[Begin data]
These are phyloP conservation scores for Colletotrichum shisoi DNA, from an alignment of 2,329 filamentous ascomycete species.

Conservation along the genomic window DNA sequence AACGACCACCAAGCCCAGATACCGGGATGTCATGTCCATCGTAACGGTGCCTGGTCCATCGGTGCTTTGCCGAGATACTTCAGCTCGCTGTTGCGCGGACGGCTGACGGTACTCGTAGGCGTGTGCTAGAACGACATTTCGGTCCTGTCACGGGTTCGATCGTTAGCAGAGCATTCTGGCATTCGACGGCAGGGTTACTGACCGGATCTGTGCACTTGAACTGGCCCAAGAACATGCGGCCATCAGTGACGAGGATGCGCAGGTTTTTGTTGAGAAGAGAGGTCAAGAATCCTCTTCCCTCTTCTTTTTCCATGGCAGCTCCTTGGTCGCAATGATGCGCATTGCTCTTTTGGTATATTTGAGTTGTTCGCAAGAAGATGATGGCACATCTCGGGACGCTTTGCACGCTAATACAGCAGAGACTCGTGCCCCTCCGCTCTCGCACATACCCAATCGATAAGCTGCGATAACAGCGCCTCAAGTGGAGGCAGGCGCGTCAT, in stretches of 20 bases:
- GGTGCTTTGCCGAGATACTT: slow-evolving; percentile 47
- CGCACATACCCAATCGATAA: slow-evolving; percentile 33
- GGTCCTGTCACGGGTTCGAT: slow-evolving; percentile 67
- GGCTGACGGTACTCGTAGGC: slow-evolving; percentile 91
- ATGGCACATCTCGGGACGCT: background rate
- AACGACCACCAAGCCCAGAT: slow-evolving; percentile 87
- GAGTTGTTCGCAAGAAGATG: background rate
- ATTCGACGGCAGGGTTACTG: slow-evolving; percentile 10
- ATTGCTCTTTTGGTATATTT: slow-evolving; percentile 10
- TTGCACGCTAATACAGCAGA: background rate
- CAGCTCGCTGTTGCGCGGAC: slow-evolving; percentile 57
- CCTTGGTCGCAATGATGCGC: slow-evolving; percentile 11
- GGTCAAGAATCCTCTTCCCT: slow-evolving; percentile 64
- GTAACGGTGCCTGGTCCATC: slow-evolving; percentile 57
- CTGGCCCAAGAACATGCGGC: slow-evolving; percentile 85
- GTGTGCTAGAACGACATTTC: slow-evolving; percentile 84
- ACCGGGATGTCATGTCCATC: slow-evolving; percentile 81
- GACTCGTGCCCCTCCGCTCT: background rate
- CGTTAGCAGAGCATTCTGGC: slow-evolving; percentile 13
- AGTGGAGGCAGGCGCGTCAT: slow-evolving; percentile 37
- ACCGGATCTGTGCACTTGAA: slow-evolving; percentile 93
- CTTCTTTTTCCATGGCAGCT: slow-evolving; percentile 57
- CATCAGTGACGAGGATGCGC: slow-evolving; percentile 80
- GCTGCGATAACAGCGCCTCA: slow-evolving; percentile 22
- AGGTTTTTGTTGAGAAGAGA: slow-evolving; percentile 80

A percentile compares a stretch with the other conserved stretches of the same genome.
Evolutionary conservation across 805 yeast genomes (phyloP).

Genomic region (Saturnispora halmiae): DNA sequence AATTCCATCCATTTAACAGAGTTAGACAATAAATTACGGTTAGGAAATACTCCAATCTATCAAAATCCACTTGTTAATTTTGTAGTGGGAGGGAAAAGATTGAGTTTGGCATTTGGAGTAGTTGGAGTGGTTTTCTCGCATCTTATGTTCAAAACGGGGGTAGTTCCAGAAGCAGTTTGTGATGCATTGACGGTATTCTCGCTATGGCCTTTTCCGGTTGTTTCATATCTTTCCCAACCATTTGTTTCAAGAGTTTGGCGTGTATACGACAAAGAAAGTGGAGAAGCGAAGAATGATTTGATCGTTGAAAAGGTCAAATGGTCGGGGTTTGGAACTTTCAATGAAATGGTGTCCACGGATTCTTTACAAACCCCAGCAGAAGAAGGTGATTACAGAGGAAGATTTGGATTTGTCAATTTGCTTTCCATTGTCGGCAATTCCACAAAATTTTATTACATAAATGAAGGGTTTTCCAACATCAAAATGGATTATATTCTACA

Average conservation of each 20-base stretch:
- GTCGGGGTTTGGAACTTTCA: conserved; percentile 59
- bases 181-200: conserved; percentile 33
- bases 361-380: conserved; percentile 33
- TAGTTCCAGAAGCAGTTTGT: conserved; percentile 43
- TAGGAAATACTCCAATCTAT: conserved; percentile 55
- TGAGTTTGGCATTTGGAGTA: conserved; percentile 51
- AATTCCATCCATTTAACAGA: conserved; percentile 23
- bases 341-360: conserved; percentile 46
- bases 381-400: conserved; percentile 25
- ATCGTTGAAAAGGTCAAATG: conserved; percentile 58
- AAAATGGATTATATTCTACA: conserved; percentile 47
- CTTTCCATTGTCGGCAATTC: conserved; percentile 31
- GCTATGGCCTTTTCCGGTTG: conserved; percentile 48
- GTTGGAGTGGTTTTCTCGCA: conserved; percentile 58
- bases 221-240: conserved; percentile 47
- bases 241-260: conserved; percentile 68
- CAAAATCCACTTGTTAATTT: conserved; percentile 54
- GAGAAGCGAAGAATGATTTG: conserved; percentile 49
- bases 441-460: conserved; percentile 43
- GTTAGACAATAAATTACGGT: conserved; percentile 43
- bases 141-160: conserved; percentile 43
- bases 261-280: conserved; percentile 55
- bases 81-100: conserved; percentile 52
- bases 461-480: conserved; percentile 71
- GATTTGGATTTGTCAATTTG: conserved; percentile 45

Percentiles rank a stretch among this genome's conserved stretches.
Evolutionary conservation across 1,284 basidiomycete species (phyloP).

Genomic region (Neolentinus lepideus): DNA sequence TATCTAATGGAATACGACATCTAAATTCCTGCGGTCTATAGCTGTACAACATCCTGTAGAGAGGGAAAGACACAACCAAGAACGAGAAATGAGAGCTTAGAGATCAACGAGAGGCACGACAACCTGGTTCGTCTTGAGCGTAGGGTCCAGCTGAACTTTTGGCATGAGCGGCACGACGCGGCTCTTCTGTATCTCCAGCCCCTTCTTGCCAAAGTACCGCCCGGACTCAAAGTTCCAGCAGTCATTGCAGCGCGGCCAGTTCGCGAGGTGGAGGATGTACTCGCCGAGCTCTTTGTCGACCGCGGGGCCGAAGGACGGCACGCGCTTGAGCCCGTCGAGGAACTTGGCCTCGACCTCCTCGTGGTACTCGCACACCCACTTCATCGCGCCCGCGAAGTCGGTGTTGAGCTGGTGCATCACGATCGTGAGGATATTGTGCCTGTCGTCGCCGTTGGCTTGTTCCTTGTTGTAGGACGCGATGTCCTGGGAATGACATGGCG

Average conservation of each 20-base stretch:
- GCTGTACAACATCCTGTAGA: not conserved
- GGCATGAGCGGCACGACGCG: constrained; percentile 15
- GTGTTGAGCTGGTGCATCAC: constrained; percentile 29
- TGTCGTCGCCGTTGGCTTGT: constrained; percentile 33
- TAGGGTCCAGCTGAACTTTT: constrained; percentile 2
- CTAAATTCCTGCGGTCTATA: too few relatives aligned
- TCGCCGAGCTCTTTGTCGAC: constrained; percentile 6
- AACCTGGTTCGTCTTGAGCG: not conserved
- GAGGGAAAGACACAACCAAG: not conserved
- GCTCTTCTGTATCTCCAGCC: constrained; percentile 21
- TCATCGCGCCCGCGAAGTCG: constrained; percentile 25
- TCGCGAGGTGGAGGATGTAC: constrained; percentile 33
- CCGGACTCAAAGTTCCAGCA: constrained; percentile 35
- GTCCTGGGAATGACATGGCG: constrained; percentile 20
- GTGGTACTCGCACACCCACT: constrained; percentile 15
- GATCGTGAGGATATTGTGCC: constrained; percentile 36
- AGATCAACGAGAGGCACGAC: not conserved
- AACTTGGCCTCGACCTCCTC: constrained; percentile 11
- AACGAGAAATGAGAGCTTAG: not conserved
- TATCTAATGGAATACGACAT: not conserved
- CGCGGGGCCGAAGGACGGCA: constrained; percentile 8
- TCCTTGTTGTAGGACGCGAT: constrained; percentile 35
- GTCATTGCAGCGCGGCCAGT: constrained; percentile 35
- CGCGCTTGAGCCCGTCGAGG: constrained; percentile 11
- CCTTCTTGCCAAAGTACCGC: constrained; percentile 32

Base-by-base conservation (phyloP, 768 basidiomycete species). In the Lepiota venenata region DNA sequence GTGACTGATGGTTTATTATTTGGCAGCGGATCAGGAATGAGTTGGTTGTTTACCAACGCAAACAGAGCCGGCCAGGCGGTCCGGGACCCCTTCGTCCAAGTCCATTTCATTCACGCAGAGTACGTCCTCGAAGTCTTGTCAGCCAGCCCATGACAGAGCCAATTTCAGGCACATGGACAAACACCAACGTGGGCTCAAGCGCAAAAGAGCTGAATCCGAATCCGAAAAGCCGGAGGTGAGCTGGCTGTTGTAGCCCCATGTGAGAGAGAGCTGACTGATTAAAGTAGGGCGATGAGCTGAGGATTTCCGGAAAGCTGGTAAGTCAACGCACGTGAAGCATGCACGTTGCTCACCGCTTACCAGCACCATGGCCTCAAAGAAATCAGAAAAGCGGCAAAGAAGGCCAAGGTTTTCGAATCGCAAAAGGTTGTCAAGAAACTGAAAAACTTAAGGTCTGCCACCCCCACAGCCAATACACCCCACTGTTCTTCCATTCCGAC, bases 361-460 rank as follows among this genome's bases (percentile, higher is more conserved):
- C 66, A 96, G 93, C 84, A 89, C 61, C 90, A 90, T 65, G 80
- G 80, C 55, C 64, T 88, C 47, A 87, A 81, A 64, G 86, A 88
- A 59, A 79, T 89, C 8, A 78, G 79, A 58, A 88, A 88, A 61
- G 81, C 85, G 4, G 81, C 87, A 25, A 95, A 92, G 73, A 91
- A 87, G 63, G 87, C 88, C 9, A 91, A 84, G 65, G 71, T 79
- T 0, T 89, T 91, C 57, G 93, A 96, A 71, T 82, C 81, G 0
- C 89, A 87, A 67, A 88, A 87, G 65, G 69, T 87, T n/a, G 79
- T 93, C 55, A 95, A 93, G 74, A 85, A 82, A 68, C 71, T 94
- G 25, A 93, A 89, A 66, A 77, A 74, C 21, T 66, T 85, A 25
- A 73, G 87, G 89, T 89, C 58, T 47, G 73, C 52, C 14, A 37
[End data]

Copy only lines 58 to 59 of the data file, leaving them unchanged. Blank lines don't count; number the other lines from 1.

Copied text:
Evolutionary conservation across 1,284 basidiomycete species (phyloP).

Genomic region (Neolentinus lepideus): DNA sequence TATCTAATGGAATACGACATCTAAATTCCTGCGGTCTATAGCTGTACAACATCCTGTAGAGAGGGAAAGACACAACCAAGAACGAGAAATGAGAGCTTAGAGATCAACGAGAGGCACGACAACCTGGTTCGTCTTGAGCGTAGGGTCCAGCTGAACTTTTGGCATGAGCGGCACGACGCGGCTCTTCTGTATCTCCAGCCCCTTCTTGCCAAAGTACCGCCCGGACTCAAAGTTCCAGCAGTCATTGCAGCGCGGCCAGTTCGCGAGGTGGAGGATGTACTCGCCGAGCTCTTTGTCGACCGCGGGGCCGAAGGACGGCACGCGCTTGAGCCCGTCGAGGAACTTGGCCTCGACCTCCTCGTGGTACTCGCACACCCACTTCATCGCGCCCGCGAAGTCGGTGTTGAGCTGGTGCATCACGATCGTGAGGATATTGTGCCTGTCGTCGCCGTTGGCTTGTTCCTTGTTGTAGGACGCGATGTCCTGGGAATGACATGGCG